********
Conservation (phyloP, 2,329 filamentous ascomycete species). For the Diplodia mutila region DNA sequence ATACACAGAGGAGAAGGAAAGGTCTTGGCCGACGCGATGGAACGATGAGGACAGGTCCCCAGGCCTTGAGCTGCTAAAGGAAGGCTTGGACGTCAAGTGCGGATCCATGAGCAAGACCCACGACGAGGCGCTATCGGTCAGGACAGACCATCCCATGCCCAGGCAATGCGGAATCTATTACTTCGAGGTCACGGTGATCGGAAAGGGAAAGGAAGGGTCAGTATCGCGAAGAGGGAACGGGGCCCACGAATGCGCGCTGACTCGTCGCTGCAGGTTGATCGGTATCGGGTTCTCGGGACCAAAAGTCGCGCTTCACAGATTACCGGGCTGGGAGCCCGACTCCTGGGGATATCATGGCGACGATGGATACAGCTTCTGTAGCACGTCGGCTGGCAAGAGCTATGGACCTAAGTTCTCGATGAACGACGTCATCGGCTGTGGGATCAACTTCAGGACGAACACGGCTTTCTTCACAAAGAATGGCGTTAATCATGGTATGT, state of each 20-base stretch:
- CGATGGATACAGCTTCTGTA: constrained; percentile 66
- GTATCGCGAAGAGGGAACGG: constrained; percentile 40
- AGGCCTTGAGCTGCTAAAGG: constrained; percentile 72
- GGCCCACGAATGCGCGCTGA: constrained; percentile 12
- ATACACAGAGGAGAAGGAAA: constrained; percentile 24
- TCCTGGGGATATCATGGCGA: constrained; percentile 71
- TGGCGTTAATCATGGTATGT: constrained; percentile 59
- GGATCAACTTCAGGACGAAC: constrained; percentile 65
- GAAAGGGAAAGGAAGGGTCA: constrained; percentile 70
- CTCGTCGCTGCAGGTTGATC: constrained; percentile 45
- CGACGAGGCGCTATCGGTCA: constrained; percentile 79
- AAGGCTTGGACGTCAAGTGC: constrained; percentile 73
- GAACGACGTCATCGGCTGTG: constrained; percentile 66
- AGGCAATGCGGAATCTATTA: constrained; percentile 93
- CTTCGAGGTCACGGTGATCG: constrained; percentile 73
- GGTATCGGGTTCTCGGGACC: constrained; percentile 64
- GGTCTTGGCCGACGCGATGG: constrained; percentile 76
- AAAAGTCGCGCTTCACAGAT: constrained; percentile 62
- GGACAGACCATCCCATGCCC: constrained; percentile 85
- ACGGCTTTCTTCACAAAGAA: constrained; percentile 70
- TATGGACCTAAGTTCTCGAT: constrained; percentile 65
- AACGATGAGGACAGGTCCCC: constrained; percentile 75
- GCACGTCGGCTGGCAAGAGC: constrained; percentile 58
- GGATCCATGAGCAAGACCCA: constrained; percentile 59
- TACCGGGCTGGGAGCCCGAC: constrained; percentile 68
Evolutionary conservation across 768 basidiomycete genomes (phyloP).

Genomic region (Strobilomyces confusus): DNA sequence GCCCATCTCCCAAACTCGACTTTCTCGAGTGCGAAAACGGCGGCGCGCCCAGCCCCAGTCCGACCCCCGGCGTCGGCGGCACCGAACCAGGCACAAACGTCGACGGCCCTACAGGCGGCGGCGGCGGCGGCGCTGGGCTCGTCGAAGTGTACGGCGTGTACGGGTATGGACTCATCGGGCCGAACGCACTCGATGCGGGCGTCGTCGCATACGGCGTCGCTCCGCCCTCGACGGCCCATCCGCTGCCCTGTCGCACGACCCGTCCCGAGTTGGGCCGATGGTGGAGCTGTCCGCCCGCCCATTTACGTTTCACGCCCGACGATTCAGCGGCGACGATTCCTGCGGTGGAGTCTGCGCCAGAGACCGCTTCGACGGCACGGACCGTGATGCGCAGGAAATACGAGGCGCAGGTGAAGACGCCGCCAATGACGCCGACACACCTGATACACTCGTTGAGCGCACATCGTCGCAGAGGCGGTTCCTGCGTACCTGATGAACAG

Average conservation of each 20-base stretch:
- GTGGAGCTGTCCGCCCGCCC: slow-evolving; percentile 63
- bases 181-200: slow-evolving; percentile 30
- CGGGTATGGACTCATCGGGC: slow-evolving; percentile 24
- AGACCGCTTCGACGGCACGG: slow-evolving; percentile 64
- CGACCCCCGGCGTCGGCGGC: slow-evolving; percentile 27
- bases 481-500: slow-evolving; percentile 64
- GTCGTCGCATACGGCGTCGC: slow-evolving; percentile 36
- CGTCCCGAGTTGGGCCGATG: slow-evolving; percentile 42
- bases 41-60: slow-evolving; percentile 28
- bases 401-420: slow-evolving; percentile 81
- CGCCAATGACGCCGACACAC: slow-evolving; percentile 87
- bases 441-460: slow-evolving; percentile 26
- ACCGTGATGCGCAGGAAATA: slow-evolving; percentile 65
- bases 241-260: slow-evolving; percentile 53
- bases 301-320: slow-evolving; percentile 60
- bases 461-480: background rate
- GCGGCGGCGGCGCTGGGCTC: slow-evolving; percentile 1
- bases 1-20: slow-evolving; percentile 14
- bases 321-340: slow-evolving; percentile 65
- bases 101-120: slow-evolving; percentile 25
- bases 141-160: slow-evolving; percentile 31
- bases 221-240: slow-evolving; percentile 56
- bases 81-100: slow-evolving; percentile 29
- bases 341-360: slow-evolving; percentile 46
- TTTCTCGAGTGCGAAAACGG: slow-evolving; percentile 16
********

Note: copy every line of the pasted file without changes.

Conservation (phyloP, 2,329 filamentous ascomycete species). For the Diplodia mutila region DNA sequence ATACACAGAGGAGAAGGAAAGGTCTTGGCCGACGCGATGGAACGATGAGGACAGGTCCCCAGGCCTTGAGCTGCTAAAGGAAGGCTTGGACGTCAAGTGCGGATCCATGAGCAAGACCCACGACGAGGCGCTATCGGTCAGGACAGACCATCCCATGCCCAGGCAATGCGGAATCTATTACTTCGAGGTCACGGTGATCGGAAAGGGAAAGGAAGGGTCAGTATCGCGAAGAGGGAACGGGGCCCACGAATGCGCGCTGACTCGTCGCTGCAGGTTGATCGGTATCGGGTTCTCGGGACCAAAAGTCGCGCTTCACAGATTACCGGGCTGGGAGCCCGACTCCTGGGGATATCATGGCGACGATGGATACAGCTTCTGTAGCACGTCGGCTGGCAAGAGCTATGGACCTAAGTTCTCGATGAACGACGTCATCGGCTGTGGGATCAACTTCAGGACGAACACGGCTTTCTTCACAAAGAATGGCGTTAATCATGGTATGT, state of each 20-base stretch:
- CGATGGATACAGCTTCTGTA: constrained; percentile 66
- GTATCGCGAAGAGGGAACGG: constrained; percentile 40
- AGGCCTTGAGCTGCTAAAGG: constrained; percentile 72
- GGCCCACGAATGCGCGCTGA: constrained; percentile 12
- ATACACAGAGGAGAAGGAAA: constrained; percentile 24
- TCCTGGGGATATCATGGCGA: constrained; percentile 71
- TGGCGTTAATCATGGTATGT: constrained; percentile 59
- GGATCAACTTCAGGACGAAC: constrained; percentile 65
- GAAAGGGAAAGGAAGGGTCA: constrained; percentile 70
- CTCGTCGCTGCAGGTTGATC: constrained; percentile 45
- CGACGAGGCGCTATCGGTCA: constrained; percentile 79
- AAGGCTTGGACGTCAAGTGC: constrained; percentile 73
- GAACGACGTCATCGGCTGTG: constrained; percentile 66
- AGGCAATGCGGAATCTATTA: constrained; percentile 93
- CTTCGAGGTCACGGTGATCG: constrained; percentile 73
- GGTATCGGGTTCTCGGGACC: constrained; percentile 64
- GGTCTTGGCCGACGCGATGG: constrained; percentile 76
- AAAAGTCGCGCTTCACAGAT: constrained; percentile 62
- GGACAGACCATCCCATGCCC: constrained; percentile 85
- ACGGCTTTCTTCACAAAGAA: constrained; percentile 70
- TATGGACCTAAGTTCTCGAT: constrained; percentile 65
- AACGATGAGGACAGGTCCCC: constrained; percentile 75
- GCACGTCGGCTGGCAAGAGC: constrained; percentile 58
- GGATCCATGAGCAAGACCCA: constrained; percentile 59
- TACCGGGCTGGGAGCCCGAC: constrained; percentile 68
Evolutionary conservation across 768 basidiomycete genomes (phyloP).

Genomic region (Strobilomyces confusus): DNA sequence GCCCATCTCCCAAACTCGACTTTCTCGAGTGCGAAAACGGCGGCGCGCCCAGCCCCAGTCCGACCCCCGGCGTCGGCGGCACCGAACCAGGCACAAACGTCGACGGCCCTACAGGCGGCGGCGGCGGCGGCGCTGGGCTCGTCGAAGTGTACGGCGTGTACGGGTATGGACTCATCGGGCCGAACGCACTCGATGCGGGCGTCGTCGCATACGGCGTCGCTCCGCCCTCGACGGCCCATCCGCTGCCCTGTCGCACGACCCGTCCCGAGTTGGGCCGATGGTGGAGCTGTCCGCCCGCCCATTTACGTTTCACGCCCGACGATTCAGCGGCGACGATTCCTGCGGTGGAGTCTGCGCCAGAGACCGCTTCGACGGCACGGACCGTGATGCGCAGGAAATACGAGGCGCAGGTGAAGACGCCGCCAATGACGCCGACACACCTGATACACTCGTTGAGCGCACATCGTCGCAGAGGCGGTTCCTGCGTACCTGATGAACAG

Average conservation of each 20-base stretch:
- GTGGAGCTGTCCGCCCGCCC: slow-evolving; percentile 63
- bases 181-200: slow-evolving; percentile 30
- CGGGTATGGACTCATCGGGC: slow-evolving; percentile 24
- AGACCGCTTCGACGGCACGG: slow-evolving; percentile 64
- CGACCCCCGGCGTCGGCGGC: slow-evolving; percentile 27
- bases 481-500: slow-evolving; percentile 64
- GTCGTCGCATACGGCGTCGC: slow-evolving; percentile 36
- CGTCCCGAGTTGGGCCGATG: slow-evolving; percentile 42
- bases 41-60: slow-evolving; percentile 28
- bases 401-420: slow-evolving; percentile 81
- CGCCAATGACGCCGACACAC: slow-evolving; percentile 87
- bases 441-460: slow-evolving; percentile 26
- ACCGTGATGCGCAGGAAATA: slow-evolving; percentile 65
- bases 241-260: slow-evolving; percentile 53
- bases 301-320: slow-evolving; percentile 60
- bases 461-480: background rate
- GCGGCGGCGGCGCTGGGCTC: slow-evolving; percentile 1
- bases 1-20: slow-evolving; percentile 14
- bases 321-340: slow-evolving; percentile 65
- bases 101-120: slow-evolving; percentile 25
- bases 141-160: slow-evolving; percentile 31
- bases 221-240: slow-evolving; percentile 56
- bases 81-100: slow-evolving; percentile 29
- bases 341-360: slow-evolving; percentile 46
- TTTCTCGAGTGCGAAAACGG: slow-evolving; percentile 16